This week I have been left all on my own (Deborah is in Lanzarote escaping our diluvian Winter) and I have been very busy at the shop at Gieves and Hawkes. This means that I have been shoemaking all week which makes me very happy.

First off I finished a pair of ladies' shoes I started last week.

They might not look a very beautiful shape bit they are essentially orthopaedic shoes for a lady with very sore feet, so we made every effort to make them look decent. Considering the width of the joint, I think we have done a pretty good job - we've emphasised the length, they're quite dressy but with a sporty edge. Fingers crossed that they fit. They are welted with a construction called blind welt where the sole is folded up to cover the welt.

Then I started a pair of pretty standard brogue Oxfords with a counter. And here was the problem. Very often, it is quite difficult to last the counter without getting lots of tiny creases at the feather edge which look ugly. This is because you are essentially trying to shrink the leather into a smaller space than it wants to (this applies to the counter, the lining and the stiffener). The pattern will account for this with an allowance for the stiffener in the lining. Also, you can make a little dart in the counter and stitch it so that there is a seam on the centre line of the counter which is visible at the bottom, near the heel - like this

But sometimes you can't because you want a clean counter or there is some decoration on it, like punching, as in this case.

Normally, we would last the lining, stiffener and counter all at once without too much trouble. But this is what you can do in cases where this results in creases.

After lasting the fore part as normal, pull down the backs and secure at the correct heel height - very helpful to leave tabs on the lining at the back, also at the sides for lasting.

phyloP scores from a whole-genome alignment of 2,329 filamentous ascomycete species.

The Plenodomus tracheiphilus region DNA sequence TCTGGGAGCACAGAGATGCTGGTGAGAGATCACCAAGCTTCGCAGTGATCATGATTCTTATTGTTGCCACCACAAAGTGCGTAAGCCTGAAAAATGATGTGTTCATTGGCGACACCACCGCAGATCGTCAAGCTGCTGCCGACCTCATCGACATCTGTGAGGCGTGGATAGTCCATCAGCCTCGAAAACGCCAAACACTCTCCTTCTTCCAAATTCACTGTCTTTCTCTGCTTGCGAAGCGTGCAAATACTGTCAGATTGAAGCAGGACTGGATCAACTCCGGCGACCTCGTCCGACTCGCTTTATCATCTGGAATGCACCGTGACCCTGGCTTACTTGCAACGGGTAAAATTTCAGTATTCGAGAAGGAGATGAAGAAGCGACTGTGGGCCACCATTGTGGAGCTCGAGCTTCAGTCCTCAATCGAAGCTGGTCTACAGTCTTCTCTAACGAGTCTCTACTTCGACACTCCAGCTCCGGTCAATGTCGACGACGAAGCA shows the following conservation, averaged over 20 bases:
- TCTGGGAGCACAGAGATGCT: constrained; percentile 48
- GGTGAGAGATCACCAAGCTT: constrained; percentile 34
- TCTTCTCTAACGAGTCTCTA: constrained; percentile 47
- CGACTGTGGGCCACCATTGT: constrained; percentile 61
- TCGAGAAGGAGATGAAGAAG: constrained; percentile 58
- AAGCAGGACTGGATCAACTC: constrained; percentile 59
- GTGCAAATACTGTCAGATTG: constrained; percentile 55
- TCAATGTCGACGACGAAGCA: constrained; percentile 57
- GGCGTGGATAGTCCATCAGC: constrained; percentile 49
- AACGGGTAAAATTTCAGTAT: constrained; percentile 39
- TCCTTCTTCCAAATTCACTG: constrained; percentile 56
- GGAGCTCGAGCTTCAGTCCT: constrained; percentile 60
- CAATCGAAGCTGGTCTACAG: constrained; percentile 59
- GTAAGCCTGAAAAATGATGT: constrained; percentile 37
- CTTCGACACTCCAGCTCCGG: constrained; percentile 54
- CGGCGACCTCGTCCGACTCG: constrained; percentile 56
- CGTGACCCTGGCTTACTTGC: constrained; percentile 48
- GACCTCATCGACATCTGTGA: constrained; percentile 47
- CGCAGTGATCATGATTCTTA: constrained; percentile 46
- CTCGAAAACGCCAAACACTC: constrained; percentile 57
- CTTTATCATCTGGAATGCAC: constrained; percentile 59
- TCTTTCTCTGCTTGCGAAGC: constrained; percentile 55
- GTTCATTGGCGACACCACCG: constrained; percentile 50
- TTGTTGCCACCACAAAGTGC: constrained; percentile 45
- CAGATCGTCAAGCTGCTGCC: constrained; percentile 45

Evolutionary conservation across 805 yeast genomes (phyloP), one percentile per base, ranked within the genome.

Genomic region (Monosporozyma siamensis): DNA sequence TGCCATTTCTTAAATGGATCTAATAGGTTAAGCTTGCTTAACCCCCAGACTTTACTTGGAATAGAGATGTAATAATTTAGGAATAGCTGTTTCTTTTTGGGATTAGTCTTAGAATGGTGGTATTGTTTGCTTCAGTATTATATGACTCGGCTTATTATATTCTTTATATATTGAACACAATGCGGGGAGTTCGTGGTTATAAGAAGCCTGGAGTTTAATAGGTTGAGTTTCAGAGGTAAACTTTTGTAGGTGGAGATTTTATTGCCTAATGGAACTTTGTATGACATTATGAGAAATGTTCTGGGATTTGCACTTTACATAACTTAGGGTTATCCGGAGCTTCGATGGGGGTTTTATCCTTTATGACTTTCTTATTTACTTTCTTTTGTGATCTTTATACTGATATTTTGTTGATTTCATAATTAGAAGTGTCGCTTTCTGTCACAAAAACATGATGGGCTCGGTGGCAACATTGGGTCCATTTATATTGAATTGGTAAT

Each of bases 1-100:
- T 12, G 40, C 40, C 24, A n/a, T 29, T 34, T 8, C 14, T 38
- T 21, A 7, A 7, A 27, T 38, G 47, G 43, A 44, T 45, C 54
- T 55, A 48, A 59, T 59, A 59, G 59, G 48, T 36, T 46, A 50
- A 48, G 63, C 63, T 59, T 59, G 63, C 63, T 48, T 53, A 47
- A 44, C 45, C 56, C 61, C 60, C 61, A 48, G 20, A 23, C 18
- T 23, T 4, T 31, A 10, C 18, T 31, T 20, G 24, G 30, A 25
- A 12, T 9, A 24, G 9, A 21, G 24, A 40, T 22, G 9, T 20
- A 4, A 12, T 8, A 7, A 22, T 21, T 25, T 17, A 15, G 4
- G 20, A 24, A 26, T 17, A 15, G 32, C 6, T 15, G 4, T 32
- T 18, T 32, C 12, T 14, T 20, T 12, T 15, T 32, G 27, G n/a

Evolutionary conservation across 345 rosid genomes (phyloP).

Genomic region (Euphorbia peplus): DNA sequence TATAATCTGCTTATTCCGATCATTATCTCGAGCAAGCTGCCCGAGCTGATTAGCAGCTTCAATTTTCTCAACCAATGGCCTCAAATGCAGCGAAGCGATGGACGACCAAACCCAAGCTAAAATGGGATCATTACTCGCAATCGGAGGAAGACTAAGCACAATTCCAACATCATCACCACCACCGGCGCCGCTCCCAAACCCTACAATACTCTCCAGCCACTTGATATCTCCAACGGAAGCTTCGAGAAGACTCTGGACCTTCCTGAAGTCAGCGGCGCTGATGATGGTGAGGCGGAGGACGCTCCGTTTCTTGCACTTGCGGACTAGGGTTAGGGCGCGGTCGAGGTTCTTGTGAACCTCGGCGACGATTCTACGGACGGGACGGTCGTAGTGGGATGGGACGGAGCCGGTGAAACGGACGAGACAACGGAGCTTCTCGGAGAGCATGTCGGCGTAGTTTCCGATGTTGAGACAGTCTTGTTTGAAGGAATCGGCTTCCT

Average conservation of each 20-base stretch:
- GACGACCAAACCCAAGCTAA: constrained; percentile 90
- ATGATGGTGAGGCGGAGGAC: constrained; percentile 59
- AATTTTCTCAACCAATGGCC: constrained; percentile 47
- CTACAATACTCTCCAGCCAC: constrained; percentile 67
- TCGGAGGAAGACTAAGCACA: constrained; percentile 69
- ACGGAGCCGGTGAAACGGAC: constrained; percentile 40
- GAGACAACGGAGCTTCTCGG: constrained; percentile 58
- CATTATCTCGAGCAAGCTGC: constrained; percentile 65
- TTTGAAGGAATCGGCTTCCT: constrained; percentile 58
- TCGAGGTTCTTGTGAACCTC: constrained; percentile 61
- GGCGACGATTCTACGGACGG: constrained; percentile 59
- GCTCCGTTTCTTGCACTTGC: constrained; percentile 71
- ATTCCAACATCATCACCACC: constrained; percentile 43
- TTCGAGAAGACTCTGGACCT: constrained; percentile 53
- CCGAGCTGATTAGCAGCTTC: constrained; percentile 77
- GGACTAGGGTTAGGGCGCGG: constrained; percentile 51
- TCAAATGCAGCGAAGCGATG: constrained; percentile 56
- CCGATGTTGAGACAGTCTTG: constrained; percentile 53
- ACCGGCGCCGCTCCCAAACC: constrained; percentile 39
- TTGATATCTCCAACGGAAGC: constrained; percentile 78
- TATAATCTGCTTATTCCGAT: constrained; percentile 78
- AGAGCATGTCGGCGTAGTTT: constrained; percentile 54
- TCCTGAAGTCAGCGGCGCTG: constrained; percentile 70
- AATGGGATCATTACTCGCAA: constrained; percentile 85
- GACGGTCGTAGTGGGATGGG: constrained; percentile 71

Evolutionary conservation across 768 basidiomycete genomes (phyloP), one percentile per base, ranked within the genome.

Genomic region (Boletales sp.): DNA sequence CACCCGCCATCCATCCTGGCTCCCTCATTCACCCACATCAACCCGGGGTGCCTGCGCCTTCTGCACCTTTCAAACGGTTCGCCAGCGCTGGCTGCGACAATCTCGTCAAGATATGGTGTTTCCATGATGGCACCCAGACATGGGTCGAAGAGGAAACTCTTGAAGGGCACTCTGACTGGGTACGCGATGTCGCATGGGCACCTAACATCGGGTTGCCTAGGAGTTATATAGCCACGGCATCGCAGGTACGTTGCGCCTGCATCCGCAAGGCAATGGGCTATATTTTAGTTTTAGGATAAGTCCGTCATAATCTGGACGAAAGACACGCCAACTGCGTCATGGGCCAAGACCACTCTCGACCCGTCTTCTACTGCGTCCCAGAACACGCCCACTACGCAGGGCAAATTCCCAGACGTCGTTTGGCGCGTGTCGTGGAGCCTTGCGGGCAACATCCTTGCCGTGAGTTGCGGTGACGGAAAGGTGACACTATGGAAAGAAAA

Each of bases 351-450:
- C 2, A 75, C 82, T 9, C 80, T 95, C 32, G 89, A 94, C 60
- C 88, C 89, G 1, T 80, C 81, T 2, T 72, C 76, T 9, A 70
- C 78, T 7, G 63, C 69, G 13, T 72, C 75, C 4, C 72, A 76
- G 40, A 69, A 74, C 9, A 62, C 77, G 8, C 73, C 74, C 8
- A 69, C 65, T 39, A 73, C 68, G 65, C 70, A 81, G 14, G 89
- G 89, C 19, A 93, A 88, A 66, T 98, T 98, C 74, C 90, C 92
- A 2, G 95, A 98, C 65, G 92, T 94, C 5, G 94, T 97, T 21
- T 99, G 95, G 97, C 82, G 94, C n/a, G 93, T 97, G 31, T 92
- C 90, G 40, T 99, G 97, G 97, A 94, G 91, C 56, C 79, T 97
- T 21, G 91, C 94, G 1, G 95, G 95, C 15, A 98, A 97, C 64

Then start by lasting the lining, stiffener and quarter, but not the counter. Pull the lining first to get rid of any creases inside the shoe. Leave quite big gaps between the nails.

Continue till the end of the counter and then last the rest of the quarters too.

Then go between the nails and put more nails in. This is where it helps to have a pair of narrow nosed lasting pliers, but the edge of the normal ones will do the job.

Trim off the excess and knock the nails down. You have to make sure there are no creases in the lining, stiffener or the quarters.

Now you can start lasting the counter on its own. Start with one in the middle.

Unusually, now I like to last the ends of the counter and work back towards the first nail, making sure I last pulling towards the fore part of the shoe to spread the excess leather around the curve of the heel. Again, leave gaps between the nails.

Then go in and stretch the gaps between the nails. This is where it can sometimes be hard because as you stretch, creases appear on the first set of nails. You will have to take them out and do it again.

Poor picture I know but these are the narrow nosed lasting pliers.

All done - lots of nails, but no creases. Just keep taking previous ones out and replacing till the creases disappear - it can be quite time consuming.

Et voila, a lovely smooth counter.

There are some micro creases at the feather edge, but remember that the seat of the heel will sit on top of these and cover them up.